Securing the Internet
Companies and individuals ignore security at their peril
Imagine that you’re sitting in Lamont Library, quietly studying. The student next to you shouts, “Hey Facebook, give me all the photos you have of that cute guy from section!” Someone in a blue Facebook jacket runs over and displays a big poster with embarrassing party photos. All around the library, students can be heard yelling at the top of their lungs about Facebook friends, Google searches, or the latest gossip. It sounds ridiculous, but this is how public our interactions are when we use wireless networks. We’re ordinarily unaware of it because our laptops politely cover their ears when they hear private messages.
But what happens when someone decides to eavesdrop or—worse still—to actively pretend to be someone else? Firesheep is an extension to the Firefox browser that allows for exactly that. It exploits the fact that many prominent websites (including Facebook, Twitter, and Google search) don’t encrypt normal page requests. Once you’ve logged in, your browser sends a cookie to the server every time it connects so that the server knows who you are. If the connection is unencrypted, an eavesdropper can steal the cookie and pretend to be you; this is known as session hijacking.
This sort of attack is actually nothing new. The lack of encryption on popular websites has been a source of dismay in the network security community since 2004, if not earlier. Wireless networks make eavesdropping much easier to execute and much harder to detect. Unsecured networks like the Harvard wireless network are particularly vulnerable since any passers-by with a laptop can listen in. Financial institutions and others that place a premium on security have generally protected their websites with encryption, but most others lag in their efforts. Still, Google offered an option to always use HTTPS encryption in Gmail as early as 2008. This past January, Google changed the option to be opt-out rather than opt-in, a move that I hope others will follow.
What makes Firesheep different is the ease with which it can be used. There have been other tools such as Driftnet, which displays all images downloaded by people nearby, and Hamster, a program that makes session hijacking almost as easy as Firesheep does. They all require at least some rudimentary knowledge. A large part of what makes Firesheep so alarming is seeing how quickly your roommate can learn to use it. This is precisely Eric Butler’s goal: to demonstrate to the general public how easy it is to eavesdrop on Internet conversations and to force companies to protect their websites against it.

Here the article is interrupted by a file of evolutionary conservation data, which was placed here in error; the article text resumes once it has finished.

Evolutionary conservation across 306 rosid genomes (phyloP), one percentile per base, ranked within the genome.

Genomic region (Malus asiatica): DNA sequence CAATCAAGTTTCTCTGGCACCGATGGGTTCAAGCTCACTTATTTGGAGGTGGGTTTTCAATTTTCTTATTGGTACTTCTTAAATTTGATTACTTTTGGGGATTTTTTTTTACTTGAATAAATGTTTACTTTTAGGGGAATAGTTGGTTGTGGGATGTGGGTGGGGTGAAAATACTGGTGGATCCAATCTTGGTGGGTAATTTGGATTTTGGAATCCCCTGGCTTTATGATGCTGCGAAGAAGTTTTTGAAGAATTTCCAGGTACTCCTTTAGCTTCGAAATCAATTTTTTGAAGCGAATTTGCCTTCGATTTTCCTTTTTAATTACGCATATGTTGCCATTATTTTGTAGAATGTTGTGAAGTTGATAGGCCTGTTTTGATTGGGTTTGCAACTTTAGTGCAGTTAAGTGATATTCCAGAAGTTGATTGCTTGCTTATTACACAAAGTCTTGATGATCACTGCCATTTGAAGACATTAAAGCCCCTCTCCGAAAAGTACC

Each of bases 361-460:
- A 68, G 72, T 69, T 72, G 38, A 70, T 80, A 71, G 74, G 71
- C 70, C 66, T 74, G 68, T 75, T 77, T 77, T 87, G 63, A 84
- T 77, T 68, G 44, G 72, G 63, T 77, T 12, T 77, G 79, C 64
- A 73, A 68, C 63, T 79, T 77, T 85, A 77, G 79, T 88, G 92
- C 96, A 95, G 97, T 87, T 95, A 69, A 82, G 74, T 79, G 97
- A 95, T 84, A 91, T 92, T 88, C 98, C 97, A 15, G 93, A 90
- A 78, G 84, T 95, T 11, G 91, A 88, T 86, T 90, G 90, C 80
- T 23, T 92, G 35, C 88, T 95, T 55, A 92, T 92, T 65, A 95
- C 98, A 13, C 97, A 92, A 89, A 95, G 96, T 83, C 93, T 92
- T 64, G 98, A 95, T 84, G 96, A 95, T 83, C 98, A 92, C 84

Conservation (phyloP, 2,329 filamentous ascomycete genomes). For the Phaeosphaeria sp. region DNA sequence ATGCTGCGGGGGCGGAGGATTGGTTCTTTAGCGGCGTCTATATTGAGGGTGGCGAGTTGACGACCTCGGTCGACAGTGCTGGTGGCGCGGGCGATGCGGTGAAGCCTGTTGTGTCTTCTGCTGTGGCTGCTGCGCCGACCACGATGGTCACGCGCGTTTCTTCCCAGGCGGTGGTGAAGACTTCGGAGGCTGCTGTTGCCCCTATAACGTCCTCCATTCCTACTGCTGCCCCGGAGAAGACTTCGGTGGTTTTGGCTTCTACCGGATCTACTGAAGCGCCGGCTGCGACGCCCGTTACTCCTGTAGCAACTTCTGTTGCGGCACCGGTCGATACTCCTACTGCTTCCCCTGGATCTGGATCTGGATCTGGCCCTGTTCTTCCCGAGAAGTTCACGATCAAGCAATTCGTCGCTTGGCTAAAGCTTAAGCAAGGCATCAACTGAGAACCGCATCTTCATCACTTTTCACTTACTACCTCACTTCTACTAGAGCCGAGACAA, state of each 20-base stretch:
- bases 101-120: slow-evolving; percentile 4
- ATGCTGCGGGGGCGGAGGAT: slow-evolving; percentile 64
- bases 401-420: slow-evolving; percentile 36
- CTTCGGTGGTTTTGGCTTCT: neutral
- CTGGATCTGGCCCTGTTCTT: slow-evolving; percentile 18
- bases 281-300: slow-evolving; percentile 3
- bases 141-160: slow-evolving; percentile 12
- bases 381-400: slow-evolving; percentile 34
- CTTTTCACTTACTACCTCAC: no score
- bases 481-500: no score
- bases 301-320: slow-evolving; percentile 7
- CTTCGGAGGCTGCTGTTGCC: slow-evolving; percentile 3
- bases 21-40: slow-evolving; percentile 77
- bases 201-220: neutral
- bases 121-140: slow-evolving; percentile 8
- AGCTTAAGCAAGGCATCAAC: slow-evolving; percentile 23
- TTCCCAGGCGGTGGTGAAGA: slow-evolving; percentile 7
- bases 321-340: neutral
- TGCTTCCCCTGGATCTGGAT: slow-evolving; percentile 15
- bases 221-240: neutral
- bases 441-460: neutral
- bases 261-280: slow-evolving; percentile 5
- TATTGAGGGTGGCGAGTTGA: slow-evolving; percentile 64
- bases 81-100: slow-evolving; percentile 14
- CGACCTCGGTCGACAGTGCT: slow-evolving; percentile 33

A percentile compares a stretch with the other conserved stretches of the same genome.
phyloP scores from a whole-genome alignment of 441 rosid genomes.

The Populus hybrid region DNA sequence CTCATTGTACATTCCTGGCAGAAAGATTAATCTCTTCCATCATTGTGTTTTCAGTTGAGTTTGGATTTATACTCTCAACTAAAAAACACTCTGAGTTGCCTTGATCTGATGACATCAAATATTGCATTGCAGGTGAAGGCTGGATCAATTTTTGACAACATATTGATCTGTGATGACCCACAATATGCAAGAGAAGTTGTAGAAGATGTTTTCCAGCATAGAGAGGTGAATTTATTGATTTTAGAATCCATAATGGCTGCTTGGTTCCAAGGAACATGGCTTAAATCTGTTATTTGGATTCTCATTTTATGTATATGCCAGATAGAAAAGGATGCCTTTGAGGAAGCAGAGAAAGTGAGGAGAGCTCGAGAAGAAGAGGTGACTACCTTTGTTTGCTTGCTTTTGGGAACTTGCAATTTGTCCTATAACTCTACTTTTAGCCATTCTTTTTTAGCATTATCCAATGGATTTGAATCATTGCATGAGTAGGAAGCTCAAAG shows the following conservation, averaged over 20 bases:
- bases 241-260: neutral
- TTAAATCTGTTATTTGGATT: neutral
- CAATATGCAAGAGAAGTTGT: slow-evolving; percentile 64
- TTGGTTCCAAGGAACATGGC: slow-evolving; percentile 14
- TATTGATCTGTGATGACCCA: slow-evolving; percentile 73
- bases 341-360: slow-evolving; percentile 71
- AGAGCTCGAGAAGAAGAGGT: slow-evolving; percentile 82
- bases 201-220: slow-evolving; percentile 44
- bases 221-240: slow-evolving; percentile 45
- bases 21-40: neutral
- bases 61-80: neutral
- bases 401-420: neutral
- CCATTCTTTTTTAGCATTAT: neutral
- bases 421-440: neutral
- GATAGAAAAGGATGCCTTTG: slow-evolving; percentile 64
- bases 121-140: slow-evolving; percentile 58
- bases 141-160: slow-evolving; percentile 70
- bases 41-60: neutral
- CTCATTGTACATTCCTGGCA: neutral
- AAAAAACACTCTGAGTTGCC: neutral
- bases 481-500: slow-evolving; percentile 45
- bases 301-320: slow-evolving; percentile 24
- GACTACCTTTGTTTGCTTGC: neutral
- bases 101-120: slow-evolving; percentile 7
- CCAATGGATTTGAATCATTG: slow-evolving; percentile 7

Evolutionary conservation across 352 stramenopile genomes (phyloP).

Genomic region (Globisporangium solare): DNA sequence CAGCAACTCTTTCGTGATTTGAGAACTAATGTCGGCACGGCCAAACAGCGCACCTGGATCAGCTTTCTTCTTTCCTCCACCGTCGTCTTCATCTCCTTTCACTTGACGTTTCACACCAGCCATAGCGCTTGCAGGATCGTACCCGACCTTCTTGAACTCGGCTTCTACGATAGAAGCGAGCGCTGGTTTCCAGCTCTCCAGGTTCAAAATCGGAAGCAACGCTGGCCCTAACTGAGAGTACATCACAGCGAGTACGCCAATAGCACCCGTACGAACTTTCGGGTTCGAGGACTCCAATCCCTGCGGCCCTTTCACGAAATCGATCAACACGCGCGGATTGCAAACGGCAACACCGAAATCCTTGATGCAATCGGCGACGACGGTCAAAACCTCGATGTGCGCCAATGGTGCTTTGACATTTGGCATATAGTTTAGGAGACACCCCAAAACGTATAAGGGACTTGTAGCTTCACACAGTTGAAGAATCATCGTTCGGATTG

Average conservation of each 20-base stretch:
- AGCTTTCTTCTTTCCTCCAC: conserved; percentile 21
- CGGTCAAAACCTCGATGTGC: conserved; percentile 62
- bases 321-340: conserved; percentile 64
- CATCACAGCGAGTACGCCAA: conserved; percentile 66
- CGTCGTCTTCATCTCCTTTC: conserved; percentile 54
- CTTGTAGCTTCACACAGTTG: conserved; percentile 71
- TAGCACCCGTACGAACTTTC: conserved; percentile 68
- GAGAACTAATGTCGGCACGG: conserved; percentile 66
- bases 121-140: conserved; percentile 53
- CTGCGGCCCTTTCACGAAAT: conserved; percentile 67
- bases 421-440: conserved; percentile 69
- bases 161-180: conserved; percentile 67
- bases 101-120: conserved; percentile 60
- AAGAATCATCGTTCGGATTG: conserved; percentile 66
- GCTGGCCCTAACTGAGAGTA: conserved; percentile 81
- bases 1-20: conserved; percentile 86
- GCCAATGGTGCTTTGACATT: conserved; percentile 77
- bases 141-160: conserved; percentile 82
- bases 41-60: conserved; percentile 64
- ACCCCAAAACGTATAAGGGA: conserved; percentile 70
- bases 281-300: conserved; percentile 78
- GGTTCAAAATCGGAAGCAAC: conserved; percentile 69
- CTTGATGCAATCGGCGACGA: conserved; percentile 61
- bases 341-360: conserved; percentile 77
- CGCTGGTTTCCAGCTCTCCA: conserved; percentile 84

Condemnation of Butler for releasing Firesheep is misplaced. There is a tradeoff between minimizing short-term exposure and encouraging websites to employ long-term solutions. This problem of responsible disclosure is hotly debated in the security field. Some argue that researchers like Butler should instead quietly tell companies about their vulnerabilities. This is sometimes disparagingly called “security by obscurity,” the idea that if no one knows about an issue no one can exploit it. The difficulty in the case of Firesheep is that the vulnerability was already well known among researchers and hobbyists. For companies like Facebook, the model was closer to “security by willful ignorance,” the idea that if you pretend an issue is unimportant, users won’t care. By and large, security problems in the Internet are not fixed unless they are well known, since there are so many people at so many companies who must be aware of them. No one will be convinced by a single programmer saying he made something unless people can try it out for themselves. For this reason, security researchers routinely provide sample exploits when they publish their findings.
What can we do about all this? The Crimson’s blog recently published a good list of precautions to take, starting with the all-important use of HTTPS wherever possible. Internet firms have a long history of ignoring security and privacy unless users demand it. Facebook and others do the public a disservice by not giving users the option to use HTTPS. This practice is lazy and irresponsible. It is not clear whether regulation would be of any use, either. Something akin to the Health Insurance Portability and Accountability Act, which governs online medical records, could end up being an overly complicated and questionably effective mess of regulation that only protects against yesterday’s security problems. We can do better than this. The solution will come only when we demand a higher standard from the websites we use.
Andrew G. Brody ’11, a Crimson IT editor, is a computer science concentrator in Cabot House. He is the president of the Harvard Computer Society.